Methods and Data

This study seeks to understand factors related to the targeting of online hate based on sexuality. We use logistic regression because we are analyzing a binomial dependent variable: if an individual has or has not been a target of online hate based on their sexual orientation. The effect of independent variables is reported as odds ratios, which show relative changes in the odds of an outcome when an independent variable’s value is increased by one unit, holding all other effects constant.


The sample consists of 968 internet users aged 15 to 36 and was collected during the week of January 28, 2015, from demographically balanced panels of people who voluntarily agreed to participate in research surveys. Survey Sample International (SSI) recruits potential participants through permission-based techniques such as random digit dialing and banner ads. SSI sent email invitations to a sample of panel members ages 15 to 36, stratified to reflect the US population on age, gender, and geographic region. SSI provides various incentives to respondents for participating in their surveys. The ages 15 to 36 were selected because these data are from a study of exposure to online hate materials designed in part to match comparative samples from earlier research conducted in several European nations (e.g., Rasanen et al. 2016).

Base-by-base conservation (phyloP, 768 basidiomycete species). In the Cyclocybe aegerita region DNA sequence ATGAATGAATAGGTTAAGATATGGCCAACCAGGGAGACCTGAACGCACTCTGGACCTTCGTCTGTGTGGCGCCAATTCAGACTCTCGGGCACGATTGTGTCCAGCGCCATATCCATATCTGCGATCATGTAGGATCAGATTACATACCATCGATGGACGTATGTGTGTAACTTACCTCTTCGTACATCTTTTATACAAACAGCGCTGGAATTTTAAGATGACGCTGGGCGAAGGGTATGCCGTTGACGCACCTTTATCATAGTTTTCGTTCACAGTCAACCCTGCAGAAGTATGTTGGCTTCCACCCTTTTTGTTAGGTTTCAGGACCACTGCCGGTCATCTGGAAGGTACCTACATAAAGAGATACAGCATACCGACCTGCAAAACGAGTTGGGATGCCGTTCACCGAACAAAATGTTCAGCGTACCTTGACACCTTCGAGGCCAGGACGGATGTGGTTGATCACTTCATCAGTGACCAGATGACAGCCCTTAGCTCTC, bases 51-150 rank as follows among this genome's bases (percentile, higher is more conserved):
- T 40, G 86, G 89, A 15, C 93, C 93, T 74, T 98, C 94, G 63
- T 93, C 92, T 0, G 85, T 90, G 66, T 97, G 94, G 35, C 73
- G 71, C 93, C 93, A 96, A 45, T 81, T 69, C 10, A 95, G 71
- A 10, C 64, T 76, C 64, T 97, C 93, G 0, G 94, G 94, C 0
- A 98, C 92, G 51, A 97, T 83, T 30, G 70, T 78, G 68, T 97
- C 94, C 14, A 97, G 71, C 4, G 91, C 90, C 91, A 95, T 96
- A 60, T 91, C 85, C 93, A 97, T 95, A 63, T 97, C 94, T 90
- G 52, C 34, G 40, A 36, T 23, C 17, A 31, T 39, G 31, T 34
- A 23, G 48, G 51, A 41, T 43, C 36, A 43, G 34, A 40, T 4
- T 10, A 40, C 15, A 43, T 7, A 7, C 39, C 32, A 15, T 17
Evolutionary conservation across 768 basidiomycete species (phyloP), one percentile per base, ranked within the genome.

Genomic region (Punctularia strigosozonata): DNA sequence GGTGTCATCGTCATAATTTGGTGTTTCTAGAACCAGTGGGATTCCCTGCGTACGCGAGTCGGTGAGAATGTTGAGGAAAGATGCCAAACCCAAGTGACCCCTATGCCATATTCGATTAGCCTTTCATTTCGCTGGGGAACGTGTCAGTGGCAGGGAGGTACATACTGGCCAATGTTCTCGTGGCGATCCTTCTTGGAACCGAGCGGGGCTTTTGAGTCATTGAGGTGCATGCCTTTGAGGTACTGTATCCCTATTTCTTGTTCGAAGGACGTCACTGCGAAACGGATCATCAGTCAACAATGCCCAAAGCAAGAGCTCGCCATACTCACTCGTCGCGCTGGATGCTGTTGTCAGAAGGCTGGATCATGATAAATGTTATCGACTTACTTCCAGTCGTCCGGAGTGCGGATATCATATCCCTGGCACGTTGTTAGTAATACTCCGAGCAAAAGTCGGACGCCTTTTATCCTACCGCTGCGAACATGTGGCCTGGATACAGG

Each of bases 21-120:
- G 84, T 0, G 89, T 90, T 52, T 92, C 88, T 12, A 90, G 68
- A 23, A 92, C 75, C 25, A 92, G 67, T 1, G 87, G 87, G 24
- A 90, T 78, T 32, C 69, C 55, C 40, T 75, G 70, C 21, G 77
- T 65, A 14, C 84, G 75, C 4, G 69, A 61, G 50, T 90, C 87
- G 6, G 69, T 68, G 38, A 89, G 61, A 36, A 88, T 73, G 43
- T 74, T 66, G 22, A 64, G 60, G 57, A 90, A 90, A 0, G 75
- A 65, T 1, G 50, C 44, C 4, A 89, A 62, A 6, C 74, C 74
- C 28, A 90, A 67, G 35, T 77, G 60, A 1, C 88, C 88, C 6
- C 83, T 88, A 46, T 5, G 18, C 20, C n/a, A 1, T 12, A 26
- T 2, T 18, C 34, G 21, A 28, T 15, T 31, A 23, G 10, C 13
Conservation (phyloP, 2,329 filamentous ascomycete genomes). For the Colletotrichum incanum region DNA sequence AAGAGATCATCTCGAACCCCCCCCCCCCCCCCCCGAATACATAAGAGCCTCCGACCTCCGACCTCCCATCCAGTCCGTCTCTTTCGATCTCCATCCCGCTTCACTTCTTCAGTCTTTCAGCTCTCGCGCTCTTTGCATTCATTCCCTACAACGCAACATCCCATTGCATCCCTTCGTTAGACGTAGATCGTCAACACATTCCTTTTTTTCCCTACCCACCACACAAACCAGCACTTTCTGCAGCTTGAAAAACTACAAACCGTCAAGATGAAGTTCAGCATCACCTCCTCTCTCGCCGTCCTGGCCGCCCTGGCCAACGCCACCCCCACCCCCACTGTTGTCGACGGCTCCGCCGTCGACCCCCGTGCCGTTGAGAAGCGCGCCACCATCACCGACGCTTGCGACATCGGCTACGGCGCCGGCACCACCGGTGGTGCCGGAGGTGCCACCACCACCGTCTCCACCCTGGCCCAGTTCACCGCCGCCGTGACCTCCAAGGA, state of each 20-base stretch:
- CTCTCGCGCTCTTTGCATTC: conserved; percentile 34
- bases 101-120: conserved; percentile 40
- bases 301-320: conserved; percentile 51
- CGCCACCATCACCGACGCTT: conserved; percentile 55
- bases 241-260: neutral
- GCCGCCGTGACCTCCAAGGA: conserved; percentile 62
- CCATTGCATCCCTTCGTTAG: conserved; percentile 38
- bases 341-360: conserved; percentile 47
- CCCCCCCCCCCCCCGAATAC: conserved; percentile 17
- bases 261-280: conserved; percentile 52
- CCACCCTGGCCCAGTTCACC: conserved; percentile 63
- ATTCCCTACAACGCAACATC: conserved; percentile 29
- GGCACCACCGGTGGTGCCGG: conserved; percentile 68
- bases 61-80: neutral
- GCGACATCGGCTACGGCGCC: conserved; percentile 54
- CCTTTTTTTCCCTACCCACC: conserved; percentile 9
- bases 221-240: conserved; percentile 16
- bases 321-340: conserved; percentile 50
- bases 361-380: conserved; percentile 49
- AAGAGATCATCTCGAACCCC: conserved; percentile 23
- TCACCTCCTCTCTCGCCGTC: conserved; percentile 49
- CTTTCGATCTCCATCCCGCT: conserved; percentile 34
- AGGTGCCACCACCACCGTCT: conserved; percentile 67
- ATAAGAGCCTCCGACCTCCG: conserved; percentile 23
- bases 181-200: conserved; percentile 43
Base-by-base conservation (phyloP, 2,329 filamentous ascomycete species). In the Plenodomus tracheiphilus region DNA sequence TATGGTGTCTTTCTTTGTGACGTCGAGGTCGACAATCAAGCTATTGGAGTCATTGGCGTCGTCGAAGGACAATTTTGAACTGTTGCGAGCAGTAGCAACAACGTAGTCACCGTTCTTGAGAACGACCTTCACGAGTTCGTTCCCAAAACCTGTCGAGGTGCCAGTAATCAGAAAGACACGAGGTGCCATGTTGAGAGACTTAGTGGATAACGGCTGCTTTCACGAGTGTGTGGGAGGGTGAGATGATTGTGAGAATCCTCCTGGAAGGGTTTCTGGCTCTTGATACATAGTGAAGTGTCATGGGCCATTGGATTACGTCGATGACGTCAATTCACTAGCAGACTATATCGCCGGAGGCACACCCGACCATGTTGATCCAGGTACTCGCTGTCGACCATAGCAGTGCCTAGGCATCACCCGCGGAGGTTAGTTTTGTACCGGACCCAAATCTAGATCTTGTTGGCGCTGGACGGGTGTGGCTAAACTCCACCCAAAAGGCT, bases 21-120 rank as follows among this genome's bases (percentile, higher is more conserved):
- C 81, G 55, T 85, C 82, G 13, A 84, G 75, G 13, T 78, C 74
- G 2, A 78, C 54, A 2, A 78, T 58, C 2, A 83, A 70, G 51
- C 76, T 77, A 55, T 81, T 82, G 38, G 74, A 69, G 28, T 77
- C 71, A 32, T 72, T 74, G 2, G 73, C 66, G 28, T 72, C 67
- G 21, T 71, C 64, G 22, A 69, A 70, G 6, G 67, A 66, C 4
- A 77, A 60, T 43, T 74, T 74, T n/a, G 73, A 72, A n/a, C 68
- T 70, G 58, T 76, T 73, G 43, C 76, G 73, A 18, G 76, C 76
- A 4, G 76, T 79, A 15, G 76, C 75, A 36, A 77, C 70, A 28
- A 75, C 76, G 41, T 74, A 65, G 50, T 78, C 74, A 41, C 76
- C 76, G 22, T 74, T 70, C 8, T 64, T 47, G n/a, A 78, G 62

Demographically balanced online panels protect against bias in online surveys because screening can eliminate respondents and panelists who have previously participated (Evans and Matluir 2005; Wansink 2001). Moreover, the recruitment and selection processes, the use of pre-panel interviews, and incentives increase the validity of responses because those who volunteer to be in the panel tend to be more serious about answering the questions (see Wansink 2001).

Dependent Variable

Target of Online Hate Based on Sexual Orientation

Our dependent variable asks respondents if respondents have been the target of online hate based on their sexual orientation. Respondents were first asked, “Have you ever personally been the target of hateful or degrading material online?” Those who were victimized were asked to specify what the hateful or degrading material that targeted them pertained to. We found that 5.9% of our respondents indicated that they have been targeted because of their sexuality at some point in their life. This was one of the most common types of targeting amongst our respondents, with only targeting based on race/ethnicity, religious beliefs, and appearance being more common.